Sheared Heels

Discussion in 'Shoeing Horses with Lameness Issues' started by Mikel Dawson, Jan 3, 2014.

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    Mikel Dawson Active Member

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    Got called out to a horse with issues in the left front. I found sheared heels. Almost immediately after setting the hoof down on the floor with a Colleoni web shoe on it fell about 1 cm.

    Bolhedevej 21 002a.jpg

    1 Jan 14 003a.jpg
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    Tom Bloomer Well-Known Member

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    david a hall Moderator

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    What was the cause Mr Dawson do you think? Looks good at the end.
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    Tom Bloomer Well-Known Member

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    It appears to be a typical presentation of a conformation issue with P2 offset abaxially where it inserts into the DIJ. IMEs this will usually result in a sheared heel if one isn't paying attention to the conformation when trimming.
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    david a hall Moderator

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    And indeed P1 where it inserts into the MPJ :)
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    Mikel Dawson Active Member

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    I believe Tom hit it on the head. She had taken the horse to the vet and there was some ligament damage between P1,P2. I didn't have a chance to talk to the vet as he was located in Germany. She told me since buying the horse, the horn capsule has moved to the lateral side with the medial side getting more steep. When I arrived, there was a normal, alum shoe on the horse. I told her I needed to straighten the hoof out, but she wouldn't let me. I took pics (CYA), the top on and had her send to her vet. He contacted me two days later and told me I was right and my correction method was spot on. So she paid me again to return and set the colleoni shoe. I set the shoe, with about a 1cm gap at the heal between the shoe and hoof. Before setting the hoof down I showed her the gap. She asked me how long it would take to straighten out. My reply was "about 5 minutes!" She looked at me puzzled and replied that I didn't understand her question. I replied back she didn't understand my answer. With that I sat the hoof down. After setting down I sent to the right side of the horse, looked down and there was about a 1mm gap at the heel. She looked so surprised at me. I had only secured the lateral side of the shoe and one toe nail on the medial side, so I proceeded to set the right shoe so the left hoof would relax more. By the time I was done, the left side had relaxed.

    It was a jumper, so I told her not to jump the horse for a few days, but to exercise him. She said she'd put him on the walker, I said NO! I told her a walker would take the horse in one direction the whole time, which wasn't good. Hopefully she took my advice.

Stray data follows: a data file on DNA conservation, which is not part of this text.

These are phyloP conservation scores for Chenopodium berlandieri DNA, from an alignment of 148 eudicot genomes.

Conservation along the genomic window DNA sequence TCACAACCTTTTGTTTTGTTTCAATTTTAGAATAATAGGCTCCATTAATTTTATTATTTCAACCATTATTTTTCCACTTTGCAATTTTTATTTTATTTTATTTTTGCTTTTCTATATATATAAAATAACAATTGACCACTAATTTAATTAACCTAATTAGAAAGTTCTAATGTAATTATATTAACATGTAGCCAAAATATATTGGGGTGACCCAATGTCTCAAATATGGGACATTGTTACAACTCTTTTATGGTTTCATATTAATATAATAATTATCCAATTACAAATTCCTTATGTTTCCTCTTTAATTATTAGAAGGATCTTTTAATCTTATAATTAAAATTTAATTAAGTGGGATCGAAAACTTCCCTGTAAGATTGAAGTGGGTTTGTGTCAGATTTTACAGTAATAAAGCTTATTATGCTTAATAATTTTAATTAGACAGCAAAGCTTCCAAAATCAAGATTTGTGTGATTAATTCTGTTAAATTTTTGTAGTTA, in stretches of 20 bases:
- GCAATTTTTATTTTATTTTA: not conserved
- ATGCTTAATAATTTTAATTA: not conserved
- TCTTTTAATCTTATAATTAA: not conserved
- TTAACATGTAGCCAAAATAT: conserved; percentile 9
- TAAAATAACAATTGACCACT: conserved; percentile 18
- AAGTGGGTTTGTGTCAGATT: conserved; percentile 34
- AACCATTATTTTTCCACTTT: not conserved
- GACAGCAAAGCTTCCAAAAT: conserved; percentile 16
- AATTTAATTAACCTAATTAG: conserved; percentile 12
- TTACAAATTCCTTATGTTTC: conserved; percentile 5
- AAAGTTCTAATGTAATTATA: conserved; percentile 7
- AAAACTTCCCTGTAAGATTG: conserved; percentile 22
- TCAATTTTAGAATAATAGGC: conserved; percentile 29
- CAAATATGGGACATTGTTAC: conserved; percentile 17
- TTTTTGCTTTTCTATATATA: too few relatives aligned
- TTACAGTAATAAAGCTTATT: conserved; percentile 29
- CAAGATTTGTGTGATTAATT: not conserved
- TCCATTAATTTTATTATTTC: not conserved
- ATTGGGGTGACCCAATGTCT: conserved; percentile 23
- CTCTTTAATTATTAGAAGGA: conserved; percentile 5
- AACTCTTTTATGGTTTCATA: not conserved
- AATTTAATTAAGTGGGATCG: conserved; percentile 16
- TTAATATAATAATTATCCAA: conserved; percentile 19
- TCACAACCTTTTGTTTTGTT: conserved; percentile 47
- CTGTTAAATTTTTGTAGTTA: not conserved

She told me when she got the horse it had eggbar shoes on but her former farrier took them off. I told her as Tom stated, there was a conformation problem and the horse would probably need at least a bar shoe the rest of his life to control the hoof.
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    Tom Bloomer Well-Known Member

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    I think Dr. O'Grady did a study on a group of horses where he deliberately tried to create sheared heels by trimming horses out of M/L balance. To my recollection his findings were that he was unable to create the condition in horses with "normal" conformation. Conversely he associates spontaneous quarter cracks with sheared heels due to unequal loading from conformation faults.

    http://www.equipodiatry.com/article_sh_qc.htm
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    Mikel Dawson Active Member

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    You're correct Tom, I read the same article.
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    Tom Bloomer Well-Known Member

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    Is this horse a Dumb Blood?
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    Mikel Dawson Active Member

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    Yes it is. Next time I'm out to it, I'll take a straight on shot so you can see the conformation.
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    Tom Bloomer Well-Known Member

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    Seems to be pretty common in dumb blood jumpers.
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    brian robertson Active Member

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    more so in the American bred ones; I guess the Europeans bred ones are eaten or sold to Americans...
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    Mikel Dawson Active Member

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    Brian, there are a lot of bad conformation horses over here as well. A few years ago everyone was breeding because they thought they could make money. They gave no thought to feet and legs. Now there are a lot of "so, so" horses. And you know how sometimes things will skip a generation or so, but pop up later. Or if bred to one who will bring out the problems. If it were up to me, 90% of all the stallions here would be cut and half the mare listed so they couldn't be bred! Then maybe the problems wouldn't be so bad after a few years.

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